A very nice 38 spl revolver I have had for awhile

Discussion in 'Gun Gallery' started by ArmyScout, Apr 14, 2015.

  1. ArmyScout

    ArmyScout Supporting Member

    Have had this for awhile, just never posted a pic, so here it is.
    1944 S&W WWII Victory Model 38 spl. 2.25" barrel. Hardley used, locks up real good, timing is right on, etc. The grips are not original but very cool. In the pics they look black but are dark blue with white accects. Shoots anything I put through it including +P

  2. Dagwood

    Dagwood Supporting Member

    I saw on gun talk that there is a 38 long colt rd that you can shoot thru either your 38 spl or 357. It supposedly is a lighter load and less recoil, muzzle rise? Something like that. It's good range ammo.
    Anyway, nice revolver!

  3. lklawson

    lklawson Staff Member

    Very nice. Looks like most the finish is still there. Nickle was rare, right?

    You're not worried about shooting +P?

    Peace favor your sword,
  4. ArmyScout

    ArmyScout Supporting Member

    I don't know if nickel plating on firearms was rare during WWII or not. I have not seen many pistols from that era. I have shot maybe 15 rds of +P in it some by accident and some just for comparison. This pistol is not for every day use as is my M1 Carbine. So no +P worries.
    As far as +P is concerned: http://shootingwithhobie.blogspot.com/2009/01/p-phenomenon-by-saxonpig.html. Each can draw their on .02
  5. Love it! I am such a sucker for 38s. I have 2 Smiths and 3 Colts and looking for more. You should try MOP grips on that one..... would be more pimp!:)
  6. ArmyScout

    ArmyScout Supporting Member

    I have thought about finding some original grips for it. But I really like the grips that are on it, they are very attractive and were probably expensive. Went out yesterday and got some HP ammo for it. Damn .38 spl ammo is "expensive". With my budget I won't be doing a lot of shooting with it.
  7. Correct, you can shoot .38 Long Colt thru a .38 special but Long Colt ammo is harder to find.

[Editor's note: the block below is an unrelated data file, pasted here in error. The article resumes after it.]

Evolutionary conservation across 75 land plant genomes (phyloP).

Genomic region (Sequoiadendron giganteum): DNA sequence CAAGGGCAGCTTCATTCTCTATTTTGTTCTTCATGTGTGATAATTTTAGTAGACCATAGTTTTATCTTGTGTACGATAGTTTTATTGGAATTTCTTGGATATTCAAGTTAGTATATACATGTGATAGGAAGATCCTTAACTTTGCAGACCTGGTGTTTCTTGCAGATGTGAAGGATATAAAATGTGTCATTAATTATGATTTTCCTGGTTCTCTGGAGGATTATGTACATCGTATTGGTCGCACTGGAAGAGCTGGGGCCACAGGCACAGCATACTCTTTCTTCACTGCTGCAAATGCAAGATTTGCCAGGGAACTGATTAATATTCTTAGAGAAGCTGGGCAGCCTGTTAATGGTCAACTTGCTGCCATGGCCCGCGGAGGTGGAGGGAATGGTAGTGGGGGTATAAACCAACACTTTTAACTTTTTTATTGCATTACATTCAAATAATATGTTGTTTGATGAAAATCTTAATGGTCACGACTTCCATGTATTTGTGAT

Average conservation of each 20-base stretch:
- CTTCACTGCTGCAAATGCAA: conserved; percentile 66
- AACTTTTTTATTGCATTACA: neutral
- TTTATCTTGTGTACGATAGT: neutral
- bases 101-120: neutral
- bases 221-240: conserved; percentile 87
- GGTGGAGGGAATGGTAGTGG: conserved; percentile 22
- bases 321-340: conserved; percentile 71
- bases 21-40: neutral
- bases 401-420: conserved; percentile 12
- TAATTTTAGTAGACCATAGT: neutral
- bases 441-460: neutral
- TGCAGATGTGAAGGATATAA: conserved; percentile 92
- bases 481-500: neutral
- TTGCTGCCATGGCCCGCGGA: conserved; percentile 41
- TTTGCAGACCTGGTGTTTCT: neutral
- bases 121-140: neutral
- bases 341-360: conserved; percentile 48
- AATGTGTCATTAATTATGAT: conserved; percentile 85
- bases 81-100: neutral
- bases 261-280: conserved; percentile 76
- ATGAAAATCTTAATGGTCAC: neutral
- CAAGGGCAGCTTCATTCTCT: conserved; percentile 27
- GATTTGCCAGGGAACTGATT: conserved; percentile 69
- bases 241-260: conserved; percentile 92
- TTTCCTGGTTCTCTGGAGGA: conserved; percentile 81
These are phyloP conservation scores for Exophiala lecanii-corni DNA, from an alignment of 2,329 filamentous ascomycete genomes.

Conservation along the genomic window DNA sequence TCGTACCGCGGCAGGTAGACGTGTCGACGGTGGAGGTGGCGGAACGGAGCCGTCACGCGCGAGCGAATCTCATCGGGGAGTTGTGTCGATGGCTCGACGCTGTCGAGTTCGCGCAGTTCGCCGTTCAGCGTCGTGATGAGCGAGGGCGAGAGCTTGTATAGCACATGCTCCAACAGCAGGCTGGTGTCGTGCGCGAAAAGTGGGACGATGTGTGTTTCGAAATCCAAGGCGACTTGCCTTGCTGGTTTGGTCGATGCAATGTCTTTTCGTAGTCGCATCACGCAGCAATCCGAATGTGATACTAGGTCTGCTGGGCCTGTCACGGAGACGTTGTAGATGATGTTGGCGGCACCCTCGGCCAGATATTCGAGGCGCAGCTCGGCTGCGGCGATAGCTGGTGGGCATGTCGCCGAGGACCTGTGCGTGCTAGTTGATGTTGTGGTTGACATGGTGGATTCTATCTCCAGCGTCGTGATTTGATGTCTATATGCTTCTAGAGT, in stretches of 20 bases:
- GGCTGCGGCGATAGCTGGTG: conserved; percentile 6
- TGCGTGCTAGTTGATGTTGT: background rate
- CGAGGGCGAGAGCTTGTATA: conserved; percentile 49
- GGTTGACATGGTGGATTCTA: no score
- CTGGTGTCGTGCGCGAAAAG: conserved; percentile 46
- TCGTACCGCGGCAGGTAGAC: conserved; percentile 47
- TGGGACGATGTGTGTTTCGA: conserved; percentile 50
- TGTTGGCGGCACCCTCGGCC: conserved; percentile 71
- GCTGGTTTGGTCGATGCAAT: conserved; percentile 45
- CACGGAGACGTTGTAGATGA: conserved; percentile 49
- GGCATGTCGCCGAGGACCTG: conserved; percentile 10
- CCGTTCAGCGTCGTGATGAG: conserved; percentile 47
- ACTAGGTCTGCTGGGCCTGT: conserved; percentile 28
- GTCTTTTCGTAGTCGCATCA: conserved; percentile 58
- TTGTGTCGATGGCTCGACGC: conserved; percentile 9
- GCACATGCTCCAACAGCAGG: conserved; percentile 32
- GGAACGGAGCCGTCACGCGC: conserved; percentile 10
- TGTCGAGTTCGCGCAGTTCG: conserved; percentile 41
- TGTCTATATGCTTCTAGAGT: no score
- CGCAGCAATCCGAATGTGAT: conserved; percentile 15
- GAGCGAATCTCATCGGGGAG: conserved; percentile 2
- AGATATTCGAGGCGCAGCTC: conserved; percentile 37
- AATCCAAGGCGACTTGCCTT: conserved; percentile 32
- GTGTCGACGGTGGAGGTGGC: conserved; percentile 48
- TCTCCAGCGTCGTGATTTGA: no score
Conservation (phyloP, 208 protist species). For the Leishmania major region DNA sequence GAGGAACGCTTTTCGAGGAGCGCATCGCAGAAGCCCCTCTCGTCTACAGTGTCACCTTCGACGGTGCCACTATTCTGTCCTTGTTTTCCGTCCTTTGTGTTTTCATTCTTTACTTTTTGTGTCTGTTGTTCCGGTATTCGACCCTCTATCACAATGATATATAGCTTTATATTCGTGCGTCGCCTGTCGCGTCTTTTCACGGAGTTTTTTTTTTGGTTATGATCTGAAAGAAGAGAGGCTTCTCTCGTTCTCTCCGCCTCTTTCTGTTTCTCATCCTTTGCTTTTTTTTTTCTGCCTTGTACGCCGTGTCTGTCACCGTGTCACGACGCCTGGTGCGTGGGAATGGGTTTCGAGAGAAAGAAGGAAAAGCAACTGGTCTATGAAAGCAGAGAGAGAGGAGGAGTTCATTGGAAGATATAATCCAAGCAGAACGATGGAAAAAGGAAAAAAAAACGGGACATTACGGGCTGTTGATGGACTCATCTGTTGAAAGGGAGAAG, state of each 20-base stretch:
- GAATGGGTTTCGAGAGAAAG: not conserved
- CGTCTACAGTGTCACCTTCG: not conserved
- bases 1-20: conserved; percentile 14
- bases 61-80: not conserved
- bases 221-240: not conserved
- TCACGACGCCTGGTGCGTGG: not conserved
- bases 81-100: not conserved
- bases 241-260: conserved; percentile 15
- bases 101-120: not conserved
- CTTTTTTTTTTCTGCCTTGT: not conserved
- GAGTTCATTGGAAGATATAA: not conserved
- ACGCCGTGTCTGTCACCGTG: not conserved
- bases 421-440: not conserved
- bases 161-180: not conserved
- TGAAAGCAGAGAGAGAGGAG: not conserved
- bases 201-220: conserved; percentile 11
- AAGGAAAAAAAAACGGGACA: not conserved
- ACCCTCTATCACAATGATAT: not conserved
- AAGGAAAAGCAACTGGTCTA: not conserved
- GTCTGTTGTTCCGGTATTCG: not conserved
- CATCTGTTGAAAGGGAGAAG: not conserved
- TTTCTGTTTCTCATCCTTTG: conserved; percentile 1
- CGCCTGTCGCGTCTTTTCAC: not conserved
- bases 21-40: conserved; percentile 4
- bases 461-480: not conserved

.38 Long Colt > .38 Special > .357 Magnum > .357 Maximum

    In that list, a revolver chambered for a specific cartridge will also chamber and fire ones to the left of it, but not ones to the right.

    For example, a .38 Special will chamber and fire a .38 Long Colt, but will not chamber/fire a .357 Magnum
  8. Irishfanatik

    Irishfanatik Supporting Member

    I learned something today. Why was I never told about .38 Long Colt. Not that I will buy any, but it is good information to know in case I come across some cheap. I've always shot .38 special out of my .357, but I didn't know there was another alternative.

    Thanks for the information.
  9. MAXIMUM?!!?!?!?!? time for some fun wikipedia reading
  10. for anyone else who said "what is this 357max you speak of?

    from wikipedia
    "The .357 Maximum, formally known as the .357 Remington Maximum or the .357 Max, is a super magnum handgun cartridge originally developed by Elgin Gates as the wildcat .357 SuperMag.[1] The .357 Maximum was introduced into commercial production as a joint-venture by Remington Arms Company and Ruger in 1983 as a new chambering for the Ruger Blackhawk.[2] Shortly thereafter, Dan Wesson Firearms and Thompson/Center Arms introduced firearms in this cartridge. United Sporting Arms chambered it in their Silhouette series single-action revolvers. It is a .357 Magnum case lengthened 0.300 inches (7.6 mm).[3] Based on the .357 Magnum cartridge, a revolver or single-shot pistol designed for the .357 Max can fire .357 Magnum, .38 Special, .38 Long Colt, and .38 Short Colt rounds. Intended primarily as a silhouette cartridge, such high velocity and energy levels have hunting applications.[2] SAAMI pressure level for this cartridge is set at 48,000 pounds per square inch (330 MPa) CUP.[2]

    Despite stellar performance, the high pressure and velocity of the cartridge caused flame cutting of revolver top straps (due to the use of light 110 and 125 grains (7.1 and 8.1 g) bullets), and the cartridge has since been dropped by all manufacturers who so chambered their revolvers.[4] Single shot pistols and rifles (e.g., Thompson/Center Contender) are still available in this caliber, and remain popular among handloaders.[2] Unprimed brass is still produced every few years by Remington.
  11. lklawson

    lklawson Staff Member

    Because .38LC is only available in 3 ways:

    • Very small (and expensive) factory runs
    • Handloaders with antique guns
    • Antique ammunition that you don't actually want to shoot

    Peace favor your sword (mobile)
    Last edited: Apr 16, 2015
  12. MXGreg

    MXGreg Supporting Member

    Watch eBay for grips. I looked real quick and currently there's some with bidding at less than $10 with free shipping.
  13. ArmyScout

    ArmyScout Supporting Member

    Thanks. eBay has a lot of gun accessories.
  14. Bull

    Bull Just a Man Supporting Member

    Which I buy all the time with PayPal!..... Muahahahaha!
  15. LOL...I had to do the same thing.
  16. Browning 9 Guy

    Browning 9 Guy Premium Supporter Member

    I'm partial to old 38's and yours is a gem, Vanguard.
  17. ArmyScout

    ArmyScout Supporting Member

    The serial number indicates it was made in 1944. I would put it against any 38 spl made today. I just got a .357, so I will be shooting most of my .38 spl out of it, and preserve the Victory Model for my families posterity.